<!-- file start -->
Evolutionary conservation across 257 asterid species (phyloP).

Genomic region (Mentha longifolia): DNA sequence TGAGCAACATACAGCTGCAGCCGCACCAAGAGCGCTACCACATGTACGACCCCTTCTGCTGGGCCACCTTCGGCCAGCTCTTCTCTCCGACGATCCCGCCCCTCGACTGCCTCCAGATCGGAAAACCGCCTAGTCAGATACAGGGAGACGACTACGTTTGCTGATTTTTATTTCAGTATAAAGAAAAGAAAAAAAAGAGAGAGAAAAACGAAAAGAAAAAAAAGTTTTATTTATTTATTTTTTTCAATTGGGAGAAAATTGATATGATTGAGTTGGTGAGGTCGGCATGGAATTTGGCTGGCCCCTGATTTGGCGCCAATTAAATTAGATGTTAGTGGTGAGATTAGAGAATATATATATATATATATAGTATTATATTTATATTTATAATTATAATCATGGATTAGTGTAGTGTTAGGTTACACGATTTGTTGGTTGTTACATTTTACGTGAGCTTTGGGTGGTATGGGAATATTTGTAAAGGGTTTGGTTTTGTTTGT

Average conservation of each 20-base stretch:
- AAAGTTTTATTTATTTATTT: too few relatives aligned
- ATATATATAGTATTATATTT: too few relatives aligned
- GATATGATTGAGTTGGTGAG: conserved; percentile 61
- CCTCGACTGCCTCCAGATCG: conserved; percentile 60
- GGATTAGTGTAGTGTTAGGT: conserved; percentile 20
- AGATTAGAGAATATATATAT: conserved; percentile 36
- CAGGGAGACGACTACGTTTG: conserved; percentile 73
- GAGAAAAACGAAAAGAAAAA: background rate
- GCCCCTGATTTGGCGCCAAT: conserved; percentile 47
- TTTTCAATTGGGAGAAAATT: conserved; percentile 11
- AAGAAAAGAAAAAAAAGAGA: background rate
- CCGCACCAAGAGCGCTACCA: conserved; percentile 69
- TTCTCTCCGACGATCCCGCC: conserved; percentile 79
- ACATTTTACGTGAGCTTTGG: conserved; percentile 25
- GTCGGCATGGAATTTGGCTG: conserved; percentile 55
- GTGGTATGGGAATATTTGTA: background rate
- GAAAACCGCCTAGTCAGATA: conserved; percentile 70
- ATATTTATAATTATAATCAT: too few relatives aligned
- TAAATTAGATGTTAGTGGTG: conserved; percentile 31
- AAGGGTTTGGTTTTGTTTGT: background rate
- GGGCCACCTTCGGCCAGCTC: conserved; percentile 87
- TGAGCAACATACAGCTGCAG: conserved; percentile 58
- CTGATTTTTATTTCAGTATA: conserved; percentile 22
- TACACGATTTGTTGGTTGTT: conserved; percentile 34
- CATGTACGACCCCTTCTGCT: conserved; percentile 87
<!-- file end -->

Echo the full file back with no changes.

Evolutionary conservation across 257 asterid species (phyloP).

Genomic region (Mentha longifolia): DNA sequence TGAGCAACATACAGCTGCAGCCGCACCAAGAGCGCTACCACATGTACGACCCCTTCTGCTGGGCCACCTTCGGCCAGCTCTTCTCTCCGACGATCCCGCCCCTCGACTGCCTCCAGATCGGAAAACCGCCTAGTCAGATACAGGGAGACGACTACGTTTGCTGATTTTTATTTCAGTATAAAGAAAAGAAAAAAAAGAGAGAGAAAAACGAAAAGAAAAAAAAGTTTTATTTATTTATTTTTTTCAATTGGGAGAAAATTGATATGATTGAGTTGGTGAGGTCGGCATGGAATTTGGCTGGCCCCTGATTTGGCGCCAATTAAATTAGATGTTAGTGGTGAGATTAGAGAATATATATATATATATATAGTATTATATTTATATTTATAATTATAATCATGGATTAGTGTAGTGTTAGGTTACACGATTTGTTGGTTGTTACATTTTACGTGAGCTTTGGGTGGTATGGGAATATTTGTAAAGGGTTTGGTTTTGTTTGT

Average conservation of each 20-base stretch:
- AAAGTTTTATTTATTTATTT: too few relatives aligned
- ATATATATAGTATTATATTT: too few relatives aligned
- GATATGATTGAGTTGGTGAG: conserved; percentile 61
- CCTCGACTGCCTCCAGATCG: conserved; percentile 60
- GGATTAGTGTAGTGTTAGGT: conserved; percentile 20
- AGATTAGAGAATATATATAT: conserved; percentile 36
- CAGGGAGACGACTACGTTTG: conserved; percentile 73
- GAGAAAAACGAAAAGAAAAA: background rate
- GCCCCTGATTTGGCGCCAAT: conserved; percentile 47
- TTTTCAATTGGGAGAAAATT: conserved; percentile 11
- AAGAAAAGAAAAAAAAGAGA: background rate
- CCGCACCAAGAGCGCTACCA: conserved; percentile 69
- TTCTCTCCGACGATCCCGCC: conserved; percentile 79
- ACATTTTACGTGAGCTTTGG: conserved; percentile 25
- GTCGGCATGGAATTTGGCTG: conserved; percentile 55
- GTGGTATGGGAATATTTGTA: background rate
- GAAAACCGCCTAGTCAGATA: conserved; percentile 70
- ATATTTATAATTATAATCAT: too few relatives aligned
- TAAATTAGATGTTAGTGGTG: conserved; percentile 31
- AAGGGTTTGGTTTTGTTTGT: background rate
- GGGCCACCTTCGGCCAGCTC: conserved; percentile 87
- TGAGCAACATACAGCTGCAG: conserved; percentile 58
- CTGATTTTTATTTCAGTATA: conserved; percentile 22
- TACACGATTTGTTGGTTGTT: conserved; percentile 34
- CATGTACGACCCCTTCTGCT: conserved; percentile 87